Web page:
Months after the murder of the Fogel family by Arab teenage products of PA “education,” I have finally reached the point where I don’t think about the slain, or the remaining children, every day. But sometimes, their name comes up in conversation, in a newspaper article (the most recent being that the vermin who committed the atrocity are proud of what they did “for Palestine”; this is news?), or my kids’ questions. “Did they shoot the boys? How did they kill the baby? Did you see the pictures?” None of us can begin to fathom the horror, but they’re still trying to get their heads around it. They asked me about it again the other night, and it occurred to me again when I was shopping in Rami Levy this morning for Shabbat.
My local Rami Levi supermarket is located at Gush Junction. It is staffed by Israeli Jews and Palestinian Arabs, and patronized by the same. The butchers are all Arab, the loading dock workers are Arab, most of the stockers are Arab. The two men we usually see behind the cheese counter are also Arab. One is in his 40s with a round face that manages to be both pleasant and unsmiling. He doesn’t appear to love his job, or the customer contact. The second is in his 50s, graying, with eyes that wrinkle around the edges when he smiles, and he always gives whatever children I have tagging along with me a free slice of cheese, teaches my eldest a new Arabic word (she’s interested in learning the language), and clearly enjoys talking to the customers he interacts with. Since the massacre in Itamar, I have sometimes looked at these two men (the closest thing I have to Arab acquaintances) and studied their faces to try to discern what they REALLY think about Jews and Israel. I learn nothing from this. It may be that the dourer of the two men has some secret sorrow in his life that keeps his mood low, but wouldn’t dream of committing or approving of violence to achieve any ends. And it may be that the warm, smiling face of the older Arab disguises a compartmentalized view of his situation, where in day-to-day interactions he can exercise civility towards his Jewish “occupier” employer and customers, but given a choice, would prefer to have them gone from this land by any means necessary, including bloodshed.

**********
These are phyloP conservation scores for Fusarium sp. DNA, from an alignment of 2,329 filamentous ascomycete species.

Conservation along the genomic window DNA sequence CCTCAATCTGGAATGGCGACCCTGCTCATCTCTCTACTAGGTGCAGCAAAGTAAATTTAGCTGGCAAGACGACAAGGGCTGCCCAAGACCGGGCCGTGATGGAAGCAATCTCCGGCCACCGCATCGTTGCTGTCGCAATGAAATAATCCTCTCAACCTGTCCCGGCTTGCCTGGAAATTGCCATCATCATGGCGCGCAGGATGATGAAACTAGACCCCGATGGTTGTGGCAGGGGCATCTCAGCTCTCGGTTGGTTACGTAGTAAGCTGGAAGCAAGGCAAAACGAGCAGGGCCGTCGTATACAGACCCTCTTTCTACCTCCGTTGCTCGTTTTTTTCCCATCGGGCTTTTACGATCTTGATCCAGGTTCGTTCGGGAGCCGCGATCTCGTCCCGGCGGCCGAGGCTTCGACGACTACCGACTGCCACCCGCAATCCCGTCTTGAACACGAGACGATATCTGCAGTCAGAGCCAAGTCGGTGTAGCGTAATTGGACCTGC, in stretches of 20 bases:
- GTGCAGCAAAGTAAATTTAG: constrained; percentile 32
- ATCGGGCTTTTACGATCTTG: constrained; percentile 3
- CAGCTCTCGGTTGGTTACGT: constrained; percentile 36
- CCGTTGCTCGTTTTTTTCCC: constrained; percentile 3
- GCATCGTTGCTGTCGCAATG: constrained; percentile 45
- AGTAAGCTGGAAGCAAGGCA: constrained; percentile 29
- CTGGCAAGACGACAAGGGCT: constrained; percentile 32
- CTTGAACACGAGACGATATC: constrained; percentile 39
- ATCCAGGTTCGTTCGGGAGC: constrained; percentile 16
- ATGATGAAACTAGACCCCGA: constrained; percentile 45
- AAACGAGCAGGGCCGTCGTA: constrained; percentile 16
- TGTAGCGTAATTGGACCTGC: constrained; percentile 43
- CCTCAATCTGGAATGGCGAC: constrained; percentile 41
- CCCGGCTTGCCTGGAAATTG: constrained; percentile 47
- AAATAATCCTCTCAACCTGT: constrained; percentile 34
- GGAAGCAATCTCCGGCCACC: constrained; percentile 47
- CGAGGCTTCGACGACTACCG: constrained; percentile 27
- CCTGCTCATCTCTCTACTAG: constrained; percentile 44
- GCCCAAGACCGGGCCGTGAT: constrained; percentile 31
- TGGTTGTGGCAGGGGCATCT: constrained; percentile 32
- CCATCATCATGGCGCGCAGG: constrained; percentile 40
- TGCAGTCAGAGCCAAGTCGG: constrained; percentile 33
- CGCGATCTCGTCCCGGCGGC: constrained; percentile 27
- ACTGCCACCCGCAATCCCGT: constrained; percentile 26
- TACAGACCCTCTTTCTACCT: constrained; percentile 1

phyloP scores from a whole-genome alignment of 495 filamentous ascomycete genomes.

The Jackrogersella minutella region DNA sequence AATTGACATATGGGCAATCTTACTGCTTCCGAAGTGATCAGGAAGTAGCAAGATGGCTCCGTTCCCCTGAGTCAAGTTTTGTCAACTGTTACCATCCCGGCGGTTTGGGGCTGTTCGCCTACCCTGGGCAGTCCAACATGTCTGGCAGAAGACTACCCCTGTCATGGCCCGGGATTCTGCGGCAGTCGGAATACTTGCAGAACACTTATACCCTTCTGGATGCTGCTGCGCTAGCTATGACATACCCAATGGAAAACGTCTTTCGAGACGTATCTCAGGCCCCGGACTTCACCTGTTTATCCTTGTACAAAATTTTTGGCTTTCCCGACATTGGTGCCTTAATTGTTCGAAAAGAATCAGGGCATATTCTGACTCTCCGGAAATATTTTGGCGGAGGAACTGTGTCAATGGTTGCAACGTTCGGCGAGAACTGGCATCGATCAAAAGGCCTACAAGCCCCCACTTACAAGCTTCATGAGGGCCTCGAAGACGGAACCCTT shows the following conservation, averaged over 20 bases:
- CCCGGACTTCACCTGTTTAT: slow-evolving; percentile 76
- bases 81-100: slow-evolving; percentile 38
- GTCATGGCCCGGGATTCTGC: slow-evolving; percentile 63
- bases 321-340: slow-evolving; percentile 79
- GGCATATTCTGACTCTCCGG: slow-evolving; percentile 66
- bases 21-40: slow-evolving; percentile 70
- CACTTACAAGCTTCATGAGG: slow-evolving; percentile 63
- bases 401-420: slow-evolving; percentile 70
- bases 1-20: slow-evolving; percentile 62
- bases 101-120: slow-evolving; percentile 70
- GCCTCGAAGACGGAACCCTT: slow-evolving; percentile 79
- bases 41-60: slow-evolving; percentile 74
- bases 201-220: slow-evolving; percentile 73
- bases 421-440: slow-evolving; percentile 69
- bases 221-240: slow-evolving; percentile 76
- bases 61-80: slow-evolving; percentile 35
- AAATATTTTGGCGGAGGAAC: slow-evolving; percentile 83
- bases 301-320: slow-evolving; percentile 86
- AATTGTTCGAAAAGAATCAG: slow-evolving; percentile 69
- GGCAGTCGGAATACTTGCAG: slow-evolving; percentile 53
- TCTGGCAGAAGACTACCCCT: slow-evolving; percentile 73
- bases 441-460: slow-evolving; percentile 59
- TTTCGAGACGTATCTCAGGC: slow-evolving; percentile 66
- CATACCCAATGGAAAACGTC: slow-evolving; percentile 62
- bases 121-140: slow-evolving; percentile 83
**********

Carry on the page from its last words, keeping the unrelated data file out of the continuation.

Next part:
The cheese man today was a new one. In his late 30s or 40s, he was nice-looking, friendly, and very taken with Bill, who he said is the cutest kid in the world. After packaging my cheese slices, he went back and sliced one more which he gave to Bill. While he cut a hunk of parmesan for me, I asked if he has children. He looked up and smiled. “Ten,” he answered. “And I want more. I love kids. Whenever I feel down, all I have to do is look at an adorable kid’s face,” he said, glancing over at Bill munching his slice of Emek, “and I feel better right away.” I felt tears well up in my eyes for a moment, and was terribly tempted to ask him, “Then how can someone enter someone else’s house and stab their children, and slit their throats?” But I didn’t. Perhaps as a father, he can’t imagine either. Perhaps he found the incident as revolting as I did. Or perhaps not.
At the same time that I occasionally crave answers to these questions, part of the complication of living here is that I don’t dare make any assumptions about the Arabs I see, good or bad. I don’t want to embarrass them when they’re at work and doing their jobs. I don’t want them to say what they think I want to hear, that it was terrible, if in their hearts they secretly rejoiced at the horrific news. I also don’t know if I really want to know the answer, on the off-chance that they would throw their employee’s caution to the wind and answer me straight, that they hate and resent the “occupation,” and that while for the moment, they and I can be face to face in a civil, vendor-customer situation, in the bigger picture, I am a foreign occupier of Arab lands, and whatever it takes to dislodge me and the rest of the Jews is fair. There is a barrier of civility which prevents me from asking what I might want to ask, and from their answering as they might wish—or not wish.
Some might read this and think, “Who cares? What’s done is done. Their society is what it is, controlled by hate and oppression, brooking no opposition or dissent. Yours is holding the wolf by the ears, and it doesn’t matter what they think or feel, only what they do.” There might be truth to this, but it doesn’t stop me wondering.